Billy Lee Tucker, resident oddball in Tishomingo, Oklahoma, lived next door to Gert, and in her will she leaves him the funds to help Trudy remodel the old house. That's fine with Billy Lee, because he's been in love with Trudy since before they started school. And just spending time with her is something he'd never ever allowed himself to dream about.

A beautiful home rises up from the old house on Broadway, and right along with it rises up a relationship. But is Trudy too scarred from what she heard in the ladies' room to see a lovely future with Billy Lee?
 
 
Which book are you reading now or about to start?




Friday Focus: The Friday 56 & Book Beginnings #96 was originally published by Catherine for bookclublibrarian.com. This post cannot be republished without attribution.  Retweeting and sharing on Google+ are encouraged and appreciated.
 
 

Tuesday, October 20, 2015

First Chapter ~ First Paragraph #126

It's Tuesday . . . time for . . .

                                                      

First Chapter First Paragraph Tuesday Intros hosted by Diane at Bibliophile by the Sea, where bloggers post the first paragraph(s) of a book they are currently reading or planning to read sometime soon.

Today I'm featuring my current read, After You by Jojo Moyes, borrowed from the library.

After You (Me Before You, #2) 

1

The big man at the end of the bar is sweating.  He holds his head low over his double scotch and every few minutes he glances up and out behind him toward the door, and a fine sheen of perspiration glistens under the strip lights.  He lets out a long, shaky breath disguised as a sigh and turns back to his drink.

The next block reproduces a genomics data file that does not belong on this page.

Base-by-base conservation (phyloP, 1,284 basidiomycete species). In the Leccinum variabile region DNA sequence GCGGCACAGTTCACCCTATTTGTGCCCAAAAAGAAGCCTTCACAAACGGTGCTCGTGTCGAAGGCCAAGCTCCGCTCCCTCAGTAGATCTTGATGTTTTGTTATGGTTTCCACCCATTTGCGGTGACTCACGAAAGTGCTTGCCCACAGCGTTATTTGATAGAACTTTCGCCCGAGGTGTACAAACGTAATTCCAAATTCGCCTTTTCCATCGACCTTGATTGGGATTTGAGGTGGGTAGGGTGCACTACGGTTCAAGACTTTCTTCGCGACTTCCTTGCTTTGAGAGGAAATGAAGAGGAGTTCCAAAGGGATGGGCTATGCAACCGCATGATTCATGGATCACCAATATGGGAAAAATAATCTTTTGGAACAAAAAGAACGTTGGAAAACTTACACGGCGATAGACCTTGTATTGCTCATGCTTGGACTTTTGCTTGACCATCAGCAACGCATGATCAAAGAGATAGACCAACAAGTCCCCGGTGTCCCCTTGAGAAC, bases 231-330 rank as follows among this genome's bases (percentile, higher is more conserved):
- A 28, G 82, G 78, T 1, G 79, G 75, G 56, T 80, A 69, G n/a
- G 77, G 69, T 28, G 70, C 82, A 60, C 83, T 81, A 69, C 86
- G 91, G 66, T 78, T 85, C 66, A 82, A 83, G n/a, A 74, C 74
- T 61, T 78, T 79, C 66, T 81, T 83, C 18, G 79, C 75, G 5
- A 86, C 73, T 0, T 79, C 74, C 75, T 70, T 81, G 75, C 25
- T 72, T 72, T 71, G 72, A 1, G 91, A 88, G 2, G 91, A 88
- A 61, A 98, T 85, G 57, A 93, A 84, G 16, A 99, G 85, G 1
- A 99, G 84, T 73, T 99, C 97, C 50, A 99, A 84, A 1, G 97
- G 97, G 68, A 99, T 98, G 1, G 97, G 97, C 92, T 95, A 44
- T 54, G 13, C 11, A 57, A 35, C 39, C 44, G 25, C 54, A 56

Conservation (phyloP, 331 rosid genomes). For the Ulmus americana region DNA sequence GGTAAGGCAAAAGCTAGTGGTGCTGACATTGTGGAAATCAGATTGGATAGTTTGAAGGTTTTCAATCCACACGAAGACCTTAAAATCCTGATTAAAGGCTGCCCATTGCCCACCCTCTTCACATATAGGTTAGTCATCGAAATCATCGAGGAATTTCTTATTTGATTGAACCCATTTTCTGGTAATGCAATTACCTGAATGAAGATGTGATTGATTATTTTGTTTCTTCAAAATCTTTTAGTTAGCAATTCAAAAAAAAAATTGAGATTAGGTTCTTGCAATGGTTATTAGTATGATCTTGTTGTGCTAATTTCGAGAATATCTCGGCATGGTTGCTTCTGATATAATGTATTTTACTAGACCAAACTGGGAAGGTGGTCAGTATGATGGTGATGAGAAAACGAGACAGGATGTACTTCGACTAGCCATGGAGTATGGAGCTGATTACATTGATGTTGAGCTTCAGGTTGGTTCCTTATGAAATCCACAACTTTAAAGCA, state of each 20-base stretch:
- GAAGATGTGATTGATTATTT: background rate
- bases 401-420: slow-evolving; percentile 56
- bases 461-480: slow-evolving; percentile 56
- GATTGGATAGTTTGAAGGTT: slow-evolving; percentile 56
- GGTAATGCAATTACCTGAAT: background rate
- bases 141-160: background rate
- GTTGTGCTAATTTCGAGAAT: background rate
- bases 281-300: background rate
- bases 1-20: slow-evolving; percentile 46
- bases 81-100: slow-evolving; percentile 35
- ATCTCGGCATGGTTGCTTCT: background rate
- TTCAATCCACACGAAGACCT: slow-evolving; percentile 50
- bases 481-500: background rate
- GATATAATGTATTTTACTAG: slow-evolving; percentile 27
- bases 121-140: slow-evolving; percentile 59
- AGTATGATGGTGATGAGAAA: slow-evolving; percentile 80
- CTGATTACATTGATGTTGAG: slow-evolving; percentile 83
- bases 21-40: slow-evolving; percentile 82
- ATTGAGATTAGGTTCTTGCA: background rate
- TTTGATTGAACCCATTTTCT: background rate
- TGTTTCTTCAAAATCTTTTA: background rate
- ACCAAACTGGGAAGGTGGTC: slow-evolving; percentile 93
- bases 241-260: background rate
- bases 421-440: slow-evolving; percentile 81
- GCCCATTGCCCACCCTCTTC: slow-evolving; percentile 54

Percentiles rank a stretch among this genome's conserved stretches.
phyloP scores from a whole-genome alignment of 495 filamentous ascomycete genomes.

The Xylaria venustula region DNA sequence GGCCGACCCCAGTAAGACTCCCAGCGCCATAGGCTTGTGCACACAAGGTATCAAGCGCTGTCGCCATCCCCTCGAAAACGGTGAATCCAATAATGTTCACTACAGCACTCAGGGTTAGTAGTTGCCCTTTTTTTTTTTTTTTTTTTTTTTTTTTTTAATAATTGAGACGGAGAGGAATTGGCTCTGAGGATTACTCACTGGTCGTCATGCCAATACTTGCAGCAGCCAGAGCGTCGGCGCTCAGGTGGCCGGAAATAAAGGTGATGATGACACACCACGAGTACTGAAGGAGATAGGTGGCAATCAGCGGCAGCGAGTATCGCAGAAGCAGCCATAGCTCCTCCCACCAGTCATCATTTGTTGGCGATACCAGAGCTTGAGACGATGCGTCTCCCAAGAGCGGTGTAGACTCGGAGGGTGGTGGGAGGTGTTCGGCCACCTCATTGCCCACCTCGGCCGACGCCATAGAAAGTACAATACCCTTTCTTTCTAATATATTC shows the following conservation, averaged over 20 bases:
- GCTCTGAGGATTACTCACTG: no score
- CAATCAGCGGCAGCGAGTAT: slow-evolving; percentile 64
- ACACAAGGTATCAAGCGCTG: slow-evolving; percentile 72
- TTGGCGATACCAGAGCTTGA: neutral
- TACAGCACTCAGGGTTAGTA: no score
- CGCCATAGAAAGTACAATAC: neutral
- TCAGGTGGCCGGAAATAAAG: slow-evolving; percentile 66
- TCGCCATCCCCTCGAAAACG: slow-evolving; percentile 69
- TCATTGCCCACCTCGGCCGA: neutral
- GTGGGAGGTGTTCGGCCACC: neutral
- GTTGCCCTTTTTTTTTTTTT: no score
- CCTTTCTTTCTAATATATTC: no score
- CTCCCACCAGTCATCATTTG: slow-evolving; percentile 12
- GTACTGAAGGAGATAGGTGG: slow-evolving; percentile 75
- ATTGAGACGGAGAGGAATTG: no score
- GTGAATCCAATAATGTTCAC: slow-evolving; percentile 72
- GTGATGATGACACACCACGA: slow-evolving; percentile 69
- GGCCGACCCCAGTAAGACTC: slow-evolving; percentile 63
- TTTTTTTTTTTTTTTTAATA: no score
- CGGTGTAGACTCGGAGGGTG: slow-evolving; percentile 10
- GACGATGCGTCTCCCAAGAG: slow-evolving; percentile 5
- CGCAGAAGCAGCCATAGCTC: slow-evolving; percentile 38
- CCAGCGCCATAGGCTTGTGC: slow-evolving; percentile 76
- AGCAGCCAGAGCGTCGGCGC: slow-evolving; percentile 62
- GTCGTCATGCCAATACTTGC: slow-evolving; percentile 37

What do you think?  Would you continue reading?
This is the sequel to Me Before You, which I enjoyed, and continues the story of Louisa Clark, who is mourning the loss of her beloved Will.  It's nice to have the chance to revisit a familiar character and find out what the future holds in store for her.  
 
 
First Chapter ~ First Paragraph #126 was originally published by Catherine for bookclublibrarian.com.  This post cannot be republished without attribution. Retweeting and sharing on Google+ encouraged.

Wednesday, October 14, 2015

Waiting on Wednesday: His Right Hand

   

 
Waiting on Wednesday is a weekly feature of the Breaking the Spine blog.  It's a great way to share information about forthcoming books with other readers.  Today I'm featuring His Right Hand by Mette Ivie Harrison, author of The Bishop's Wife.  This is the second book in the Linda Wallheim mystery series.

 His Right Hand 
Publisher:  Soho Press, Incorporated
Publication Date:  December 1, 2015

From barnesandnoble.com:  In Draper, Utah, a tight-knit Mormon community is thrown into upheaval when their ward’s second counselor—one of the bishop’s right-hand men—is found dead in an elaborately staged murder on church property. Carl Ashby was known as a devout Mormon, a pillar of the community, and a loving husband and father. Who would want him dead?

Linda Wallheim, the wife of the ward’s bishop, can’t rest as long as the ward is suffering. She is particularly worried about Carl’s grieving family. But the entire case is turned upside down by the autopsy report, which reveals Carl Ashby was a biological female. In the Mormon church, where gender is considered part of a person’s soul, some people regard transgenderism as one of the worst possible transgressions of faith. Church officials seem to be more upset by Carl’s gender than by his murder, and more concerned with hushing up the story than solving the crime.